Sunday, March 31, 2013
"The Host": Meyer explores "multiple identities" or soul changes
Does it make sense for one body to inhabit two more souls? I’m not talking about schizophrenia or split personalities or “voices” that are explainable medically.
Stephenie Meyer’s “new” novel and Andrew Niccol’s 2-hour slow-paced sci-fi film, “The Host”, pose that question. Aliens have conquered Earth, and displaced most earthling’s souls with their own. (This may evoke "Invasion of the Body Snatchers IV", but the mood and storytelling concept are totally different.) They say they can build a perfect world of cooperation and sustainability. Actually, their ideology sounds like Communism, of the Maoist or maybe even North Korean kind. (Yes, this movie is a kind of “Red Dawn IV”.) The problem with extreme socialism is that, when you try to enforce the rules (“everyone pays his dues”) and create a classless, moneyless society (stores in the new world order don’t have brands or even credit cards or cash registers), you break the rules yourself. Only criminals can eliminate other criminals without adding to sin. Meyer seems in touch with that.
There are a few refusniks, of rebels holed up – this time in New Mexico caves apparently left by the Chaco Culture (which slowly dismantled its own civilization over a few hundred years). They live underground, and have developed a technology to grow food out of sight. (Hint: the same concept occurs in the 1969 western “MacKenna’s Gold”. Here, there’s no “old turkey buzzard”.)
One of the young women, Melanie (like in “Gone with the Wind”, played by Saorsie Ronan) didn’t make the complete transition from Wanda. Her old self talks to her (like a schizophrenic’s voices). Much of the plot concerns her “escape” back to the rebels, and how “love” (for a smooth-skinned Jared, played by Max Irons) might make the switch complete.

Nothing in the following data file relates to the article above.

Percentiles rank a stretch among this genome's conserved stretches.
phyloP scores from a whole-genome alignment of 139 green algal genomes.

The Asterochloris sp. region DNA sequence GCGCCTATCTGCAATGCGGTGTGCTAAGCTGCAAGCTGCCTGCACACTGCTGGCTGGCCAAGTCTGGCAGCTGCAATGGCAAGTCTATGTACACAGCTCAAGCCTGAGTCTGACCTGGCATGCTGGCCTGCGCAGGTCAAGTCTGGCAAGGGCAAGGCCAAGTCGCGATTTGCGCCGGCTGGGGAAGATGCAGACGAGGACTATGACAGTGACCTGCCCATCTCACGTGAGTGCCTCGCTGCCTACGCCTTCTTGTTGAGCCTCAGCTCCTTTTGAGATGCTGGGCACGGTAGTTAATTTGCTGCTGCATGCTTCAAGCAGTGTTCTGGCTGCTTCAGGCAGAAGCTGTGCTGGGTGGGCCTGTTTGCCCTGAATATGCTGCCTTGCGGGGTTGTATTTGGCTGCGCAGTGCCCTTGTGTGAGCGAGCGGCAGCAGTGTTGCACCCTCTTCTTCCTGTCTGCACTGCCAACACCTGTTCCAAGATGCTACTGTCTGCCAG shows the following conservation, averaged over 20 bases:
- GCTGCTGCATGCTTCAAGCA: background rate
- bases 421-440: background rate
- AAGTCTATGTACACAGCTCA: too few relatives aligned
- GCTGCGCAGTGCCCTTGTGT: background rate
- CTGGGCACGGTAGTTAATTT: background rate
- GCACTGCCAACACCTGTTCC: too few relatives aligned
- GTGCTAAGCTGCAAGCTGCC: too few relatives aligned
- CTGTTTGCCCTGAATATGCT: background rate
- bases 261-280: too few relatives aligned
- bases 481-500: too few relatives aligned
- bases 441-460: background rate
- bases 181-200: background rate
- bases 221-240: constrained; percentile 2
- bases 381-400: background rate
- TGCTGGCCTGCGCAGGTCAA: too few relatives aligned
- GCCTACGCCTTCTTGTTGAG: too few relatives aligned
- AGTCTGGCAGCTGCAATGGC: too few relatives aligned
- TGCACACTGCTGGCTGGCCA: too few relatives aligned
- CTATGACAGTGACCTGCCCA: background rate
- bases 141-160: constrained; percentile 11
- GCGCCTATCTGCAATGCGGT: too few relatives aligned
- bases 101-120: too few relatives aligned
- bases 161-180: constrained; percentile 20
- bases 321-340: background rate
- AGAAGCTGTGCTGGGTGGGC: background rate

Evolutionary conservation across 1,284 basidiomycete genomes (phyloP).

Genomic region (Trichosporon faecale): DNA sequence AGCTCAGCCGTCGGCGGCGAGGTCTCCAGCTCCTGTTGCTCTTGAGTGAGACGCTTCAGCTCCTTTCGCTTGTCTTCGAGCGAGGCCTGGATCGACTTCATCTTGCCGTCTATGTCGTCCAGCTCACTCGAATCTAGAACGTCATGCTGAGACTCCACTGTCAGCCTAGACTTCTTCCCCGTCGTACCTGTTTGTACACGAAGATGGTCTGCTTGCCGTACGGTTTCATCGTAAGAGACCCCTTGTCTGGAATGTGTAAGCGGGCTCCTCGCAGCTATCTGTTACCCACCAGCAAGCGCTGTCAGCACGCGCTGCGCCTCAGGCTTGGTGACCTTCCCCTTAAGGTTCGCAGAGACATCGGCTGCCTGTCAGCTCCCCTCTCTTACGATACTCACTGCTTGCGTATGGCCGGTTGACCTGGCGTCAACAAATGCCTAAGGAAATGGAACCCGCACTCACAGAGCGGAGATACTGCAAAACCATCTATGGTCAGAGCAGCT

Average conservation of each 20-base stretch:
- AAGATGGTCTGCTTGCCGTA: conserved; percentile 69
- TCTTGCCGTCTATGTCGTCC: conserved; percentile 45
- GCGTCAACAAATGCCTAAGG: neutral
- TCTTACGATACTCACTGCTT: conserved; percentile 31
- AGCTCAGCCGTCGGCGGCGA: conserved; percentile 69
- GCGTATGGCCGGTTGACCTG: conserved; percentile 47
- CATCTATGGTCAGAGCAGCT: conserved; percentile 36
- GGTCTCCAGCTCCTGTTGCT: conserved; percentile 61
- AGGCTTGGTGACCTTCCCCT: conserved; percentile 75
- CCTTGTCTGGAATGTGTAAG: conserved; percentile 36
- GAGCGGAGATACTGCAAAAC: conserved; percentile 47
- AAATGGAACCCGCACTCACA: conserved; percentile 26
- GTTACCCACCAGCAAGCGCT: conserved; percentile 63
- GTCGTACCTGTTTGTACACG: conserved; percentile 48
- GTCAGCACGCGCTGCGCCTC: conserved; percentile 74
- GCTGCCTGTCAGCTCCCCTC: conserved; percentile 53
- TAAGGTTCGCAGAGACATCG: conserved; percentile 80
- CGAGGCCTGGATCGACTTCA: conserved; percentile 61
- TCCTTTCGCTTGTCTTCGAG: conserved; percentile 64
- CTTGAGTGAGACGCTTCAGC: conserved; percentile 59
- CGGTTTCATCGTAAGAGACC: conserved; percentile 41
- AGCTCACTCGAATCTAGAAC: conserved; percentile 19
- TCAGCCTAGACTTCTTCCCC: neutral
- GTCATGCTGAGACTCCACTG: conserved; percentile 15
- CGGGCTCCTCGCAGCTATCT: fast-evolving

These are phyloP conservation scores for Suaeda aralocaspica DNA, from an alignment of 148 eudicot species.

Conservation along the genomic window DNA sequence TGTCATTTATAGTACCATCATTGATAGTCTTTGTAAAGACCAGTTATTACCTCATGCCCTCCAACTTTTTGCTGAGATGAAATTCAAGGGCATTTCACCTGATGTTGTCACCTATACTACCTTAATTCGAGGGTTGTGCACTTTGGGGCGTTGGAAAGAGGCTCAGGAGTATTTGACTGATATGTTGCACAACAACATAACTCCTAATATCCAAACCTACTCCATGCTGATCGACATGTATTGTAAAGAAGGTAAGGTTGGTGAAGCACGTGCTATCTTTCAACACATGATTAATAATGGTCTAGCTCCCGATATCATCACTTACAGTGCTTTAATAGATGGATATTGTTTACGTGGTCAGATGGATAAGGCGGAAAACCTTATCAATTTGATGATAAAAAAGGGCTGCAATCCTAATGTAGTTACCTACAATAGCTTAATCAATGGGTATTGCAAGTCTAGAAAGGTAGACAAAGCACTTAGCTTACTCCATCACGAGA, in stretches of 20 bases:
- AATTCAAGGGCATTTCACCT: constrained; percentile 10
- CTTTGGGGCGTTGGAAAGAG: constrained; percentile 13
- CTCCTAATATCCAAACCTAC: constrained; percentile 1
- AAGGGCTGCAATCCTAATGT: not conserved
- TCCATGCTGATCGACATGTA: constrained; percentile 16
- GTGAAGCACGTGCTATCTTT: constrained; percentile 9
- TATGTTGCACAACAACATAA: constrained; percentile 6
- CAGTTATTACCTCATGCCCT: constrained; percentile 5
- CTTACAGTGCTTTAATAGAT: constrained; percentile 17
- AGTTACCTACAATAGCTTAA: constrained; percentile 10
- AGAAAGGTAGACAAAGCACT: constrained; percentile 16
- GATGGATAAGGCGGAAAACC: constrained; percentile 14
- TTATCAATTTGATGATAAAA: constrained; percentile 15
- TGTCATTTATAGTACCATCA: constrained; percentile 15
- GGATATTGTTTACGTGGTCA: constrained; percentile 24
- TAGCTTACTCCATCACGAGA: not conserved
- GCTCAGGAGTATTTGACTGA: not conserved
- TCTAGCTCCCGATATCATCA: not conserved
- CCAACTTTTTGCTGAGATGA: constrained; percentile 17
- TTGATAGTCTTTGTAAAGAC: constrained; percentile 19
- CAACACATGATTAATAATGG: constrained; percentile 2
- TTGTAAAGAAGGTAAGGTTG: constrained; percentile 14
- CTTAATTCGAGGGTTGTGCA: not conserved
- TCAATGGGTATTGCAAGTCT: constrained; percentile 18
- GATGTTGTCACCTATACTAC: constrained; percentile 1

In my own novel “Angel’s Brother”), the “victims” (so to speal) of a bizarre neurological retroviral infection sometimes find their souls living inside an angel – as they “tune on”, like for a dream, every so often, and learn the angel’s background, while the angel learns those. If the “victim” doesn’t die, he might “convert” partially (that sounds like the concept Meyer has, so I guess I gave away too much in previous blogs). Such a “special” (or exceptional) patient might experience having two bodies, switching back and forth through time-warps within his body (there’s a hint of that concept in this movie in the way the aliens can heal, and also in the way the eyes look). Just don’t give away too much in blogs. Oh, no matter. Ideas can’t be copyrighted anyway.
There’s also an interesting visual concept of what a soul looks like when it leaves – an idea we saw in the 1984 film “Dune”. It also reminds me of an image in the book “Proof of Heaven” (books blog, March 30). The movie gets its astronomy right – it really can take years for souls to reach other planets, even at the speed of light. (But maybe consciousness can move faster than light, inside a mini black hole, transmitted inside a bizarre retrovirus --- sorry, that’s my idea).
There's also another idea, not explored here: what would it have been like for the World going through the invasion? How quickly would it take people to understand what was happening? That is a problem with some of these "After Earth" (or "Resident Evil") scenarios -- the cataclysm that set up the story seems artificial unless really explained (the same problem plagues NBC's series "Revolution"). My own novel takes place "while it happens".
The official site from Open Road is here.
Not many people attended this movie at Regal Easter Sunday afternoon. The scenery – whether around Shiprock in New Mexico or in Louisiana (the nations’ new film center) is breathtaking. (Remember Devil's Tower, from CE III?)
Wikipedia attribution link for Shiprock picture. I visited the area in May 1984 (after going to Lama near Taos).
Because of some themes in my own writing, this film made more sense to me than it did many reviewers. But the story still seemed to have some loose ends or holes. In this sort of writing, they are hard to plug.
The end credits had some interesting art work of possible extrasolar planets. Many would be tidally locked.